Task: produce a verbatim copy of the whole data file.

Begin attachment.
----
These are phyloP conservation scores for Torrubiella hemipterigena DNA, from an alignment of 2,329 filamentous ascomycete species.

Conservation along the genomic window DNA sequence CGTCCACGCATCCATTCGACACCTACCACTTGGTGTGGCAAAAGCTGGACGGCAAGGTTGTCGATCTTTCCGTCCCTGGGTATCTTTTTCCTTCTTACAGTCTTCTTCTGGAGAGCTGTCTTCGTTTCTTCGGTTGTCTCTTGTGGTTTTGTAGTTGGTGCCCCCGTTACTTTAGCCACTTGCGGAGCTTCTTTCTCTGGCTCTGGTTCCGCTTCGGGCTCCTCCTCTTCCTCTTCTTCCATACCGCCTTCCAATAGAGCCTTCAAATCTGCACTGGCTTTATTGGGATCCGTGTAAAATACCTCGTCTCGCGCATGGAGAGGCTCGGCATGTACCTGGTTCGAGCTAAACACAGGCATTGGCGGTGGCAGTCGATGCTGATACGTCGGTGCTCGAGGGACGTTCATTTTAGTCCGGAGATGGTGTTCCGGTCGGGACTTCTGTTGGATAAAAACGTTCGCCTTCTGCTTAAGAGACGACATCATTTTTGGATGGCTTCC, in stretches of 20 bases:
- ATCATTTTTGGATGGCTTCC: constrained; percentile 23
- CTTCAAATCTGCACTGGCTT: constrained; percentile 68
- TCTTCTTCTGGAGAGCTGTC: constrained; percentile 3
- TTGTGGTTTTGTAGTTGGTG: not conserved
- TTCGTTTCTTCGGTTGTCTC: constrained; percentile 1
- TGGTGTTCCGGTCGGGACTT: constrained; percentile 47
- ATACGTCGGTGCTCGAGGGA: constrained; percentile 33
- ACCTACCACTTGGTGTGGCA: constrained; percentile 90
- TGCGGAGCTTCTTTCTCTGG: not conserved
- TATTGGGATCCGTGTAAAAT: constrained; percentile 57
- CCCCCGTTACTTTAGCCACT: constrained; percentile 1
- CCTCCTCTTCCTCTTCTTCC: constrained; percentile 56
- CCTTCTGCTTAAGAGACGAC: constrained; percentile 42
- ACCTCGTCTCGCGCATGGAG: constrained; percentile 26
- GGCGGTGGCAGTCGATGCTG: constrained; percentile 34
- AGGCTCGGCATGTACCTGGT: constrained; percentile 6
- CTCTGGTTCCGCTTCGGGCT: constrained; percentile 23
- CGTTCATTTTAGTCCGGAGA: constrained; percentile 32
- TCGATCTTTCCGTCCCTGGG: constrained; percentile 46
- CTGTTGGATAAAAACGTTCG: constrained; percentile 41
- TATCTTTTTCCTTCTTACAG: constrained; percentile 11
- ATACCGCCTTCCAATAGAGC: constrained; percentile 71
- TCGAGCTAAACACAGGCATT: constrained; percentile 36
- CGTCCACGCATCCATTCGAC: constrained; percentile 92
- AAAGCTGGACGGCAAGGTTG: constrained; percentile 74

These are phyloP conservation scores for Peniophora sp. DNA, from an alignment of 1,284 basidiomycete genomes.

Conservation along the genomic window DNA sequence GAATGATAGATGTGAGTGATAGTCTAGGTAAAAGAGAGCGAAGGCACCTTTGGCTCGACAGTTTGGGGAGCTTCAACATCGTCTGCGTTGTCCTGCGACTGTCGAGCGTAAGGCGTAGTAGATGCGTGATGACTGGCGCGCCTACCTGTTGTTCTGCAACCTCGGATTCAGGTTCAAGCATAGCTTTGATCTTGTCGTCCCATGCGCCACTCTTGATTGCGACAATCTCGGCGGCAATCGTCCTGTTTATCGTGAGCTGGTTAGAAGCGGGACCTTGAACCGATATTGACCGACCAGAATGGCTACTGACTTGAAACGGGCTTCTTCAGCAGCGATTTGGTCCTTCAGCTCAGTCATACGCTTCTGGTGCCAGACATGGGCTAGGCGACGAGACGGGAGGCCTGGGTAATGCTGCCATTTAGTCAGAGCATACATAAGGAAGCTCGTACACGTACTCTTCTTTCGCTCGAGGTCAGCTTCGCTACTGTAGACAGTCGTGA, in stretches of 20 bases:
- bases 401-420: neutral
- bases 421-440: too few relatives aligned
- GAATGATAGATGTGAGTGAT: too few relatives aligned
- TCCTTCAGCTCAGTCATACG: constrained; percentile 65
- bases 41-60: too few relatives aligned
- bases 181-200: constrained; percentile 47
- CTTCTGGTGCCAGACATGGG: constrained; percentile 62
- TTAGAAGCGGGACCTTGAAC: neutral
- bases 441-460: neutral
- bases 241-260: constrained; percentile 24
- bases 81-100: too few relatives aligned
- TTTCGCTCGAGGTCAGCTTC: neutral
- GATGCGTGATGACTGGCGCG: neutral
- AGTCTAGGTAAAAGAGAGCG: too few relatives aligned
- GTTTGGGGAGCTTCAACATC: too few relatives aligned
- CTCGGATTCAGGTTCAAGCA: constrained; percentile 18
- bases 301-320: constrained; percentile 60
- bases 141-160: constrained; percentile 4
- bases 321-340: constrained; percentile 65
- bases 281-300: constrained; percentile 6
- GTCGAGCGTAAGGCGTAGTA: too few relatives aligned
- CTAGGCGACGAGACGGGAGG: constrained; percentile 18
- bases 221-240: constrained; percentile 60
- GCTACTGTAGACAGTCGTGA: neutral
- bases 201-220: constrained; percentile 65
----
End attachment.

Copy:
These are phyloP conservation scores for Torrubiella hemipterigena DNA, from an alignment of 2,329 filamentous ascomycete species.

Conservation along the genomic window DNA sequence CGTCCACGCATCCATTCGACACCTACCACTTGGTGTGGCAAAAGCTGGACGGCAAGGTTGTCGATCTTTCCGTCCCTGGGTATCTTTTTCCTTCTTACAGTCTTCTTCTGGAGAGCTGTCTTCGTTTCTTCGGTTGTCTCTTGTGGTTTTGTAGTTGGTGCCCCCGTTACTTTAGCCACTTGCGGAGCTTCTTTCTCTGGCTCTGGTTCCGCTTCGGGCTCCTCCTCTTCCTCTTCTTCCATACCGCCTTCCAATAGAGCCTTCAAATCTGCACTGGCTTTATTGGGATCCGTGTAAAATACCTCGTCTCGCGCATGGAGAGGCTCGGCATGTACCTGGTTCGAGCTAAACACAGGCATTGGCGGTGGCAGTCGATGCTGATACGTCGGTGCTCGAGGGACGTTCATTTTAGTCCGGAGATGGTGTTCCGGTCGGGACTTCTGTTGGATAAAAACGTTCGCCTTCTGCTTAAGAGACGACATCATTTTTGGATGGCTTCC, in stretches of 20 bases:
- ATCATTTTTGGATGGCTTCC: constrained; percentile 23
- CTTCAAATCTGCACTGGCTT: constrained; percentile 68
- TCTTCTTCTGGAGAGCTGTC: constrained; percentile 3
- TTGTGGTTTTGTAGTTGGTG: not conserved
- TTCGTTTCTTCGGTTGTCTC: constrained; percentile 1
- TGGTGTTCCGGTCGGGACTT: constrained; percentile 47
- ATACGTCGGTGCTCGAGGGA: constrained; percentile 33
- ACCTACCACTTGGTGTGGCA: constrained; percentile 90
- TGCGGAGCTTCTTTCTCTGG: not conserved
- TATTGGGATCCGTGTAAAAT: constrained; percentile 57
- CCCCCGTTACTTTAGCCACT: constrained; percentile 1
- CCTCCTCTTCCTCTTCTTCC: constrained; percentile 56
- CCTTCTGCTTAAGAGACGAC: constrained; percentile 42
- ACCTCGTCTCGCGCATGGAG: constrained; percentile 26
- GGCGGTGGCAGTCGATGCTG: constrained; percentile 34
- AGGCTCGGCATGTACCTGGT: constrained; percentile 6
- CTCTGGTTCCGCTTCGGGCT: constrained; percentile 23
- CGTTCATTTTAGTCCGGAGA: constrained; percentile 32
- TCGATCTTTCCGTCCCTGGG: constrained; percentile 46
- CTGTTGGATAAAAACGTTCG: constrained; percentile 41
- TATCTTTTTCCTTCTTACAG: constrained; percentile 11
- ATACCGCCTTCCAATAGAGC: constrained; percentile 71
- TCGAGCTAAACACAGGCATT: constrained; percentile 36
- CGTCCACGCATCCATTCGAC: constrained; percentile 92
- AAAGCTGGACGGCAAGGTTG: constrained; percentile 74

These are phyloP conservation scores for Peniophora sp. DNA, from an alignment of 1,284 basidiomycete genomes.

Conservation along the genomic window DNA sequence GAATGATAGATGTGAGTGATAGTCTAGGTAAAAGAGAGCGAAGGCACCTTTGGCTCGACAGTTTGGGGAGCTTCAACATCGTCTGCGTTGTCCTGCGACTGTCGAGCGTAAGGCGTAGTAGATGCGTGATGACTGGCGCGCCTACCTGTTGTTCTGCAACCTCGGATTCAGGTTCAAGCATAGCTTTGATCTTGTCGTCCCATGCGCCACTCTTGATTGCGACAATCTCGGCGGCAATCGTCCTGTTTATCGTGAGCTGGTTAGAAGCGGGACCTTGAACCGATATTGACCGACCAGAATGGCTACTGACTTGAAACGGGCTTCTTCAGCAGCGATTTGGTCCTTCAGCTCAGTCATACGCTTCTGGTGCCAGACATGGGCTAGGCGACGAGACGGGAGGCCTGGGTAATGCTGCCATTTAGTCAGAGCATACATAAGGAAGCTCGTACACGTACTCTTCTTTCGCTCGAGGTCAGCTTCGCTACTGTAGACAGTCGTGA, in stretches of 20 bases:
- bases 401-420: neutral
- bases 421-440: too few relatives aligned
- GAATGATAGATGTGAGTGAT: too few relatives aligned
- TCCTTCAGCTCAGTCATACG: constrained; percentile 65
- bases 41-60: too few relatives aligned
- bases 181-200: constrained; percentile 47
- CTTCTGGTGCCAGACATGGG: constrained; percentile 62
- TTAGAAGCGGGACCTTGAAC: neutral
- bases 441-460: neutral
- bases 241-260: constrained; percentile 24
- bases 81-100: too few relatives aligned
- TTTCGCTCGAGGTCAGCTTC: neutral
- GATGCGTGATGACTGGCGCG: neutral
- AGTCTAGGTAAAAGAGAGCG: too few relatives aligned
- GTTTGGGGAGCTTCAACATC: too few relatives aligned
- CTCGGATTCAGGTTCAAGCA: constrained; percentile 18
- bases 301-320: constrained; percentile 60
- bases 141-160: constrained; percentile 4
- bases 321-340: constrained; percentile 65
- bases 281-300: constrained; percentile 6
- GTCGAGCGTAAGGCGTAGTA: too few relatives aligned
- CTAGGCGACGAGACGGGAGG: constrained; percentile 18
- bases 221-240: constrained; percentile 60
- GCTACTGTAGACAGTCGTGA: neutral
- bases 201-220: constrained; percentile 65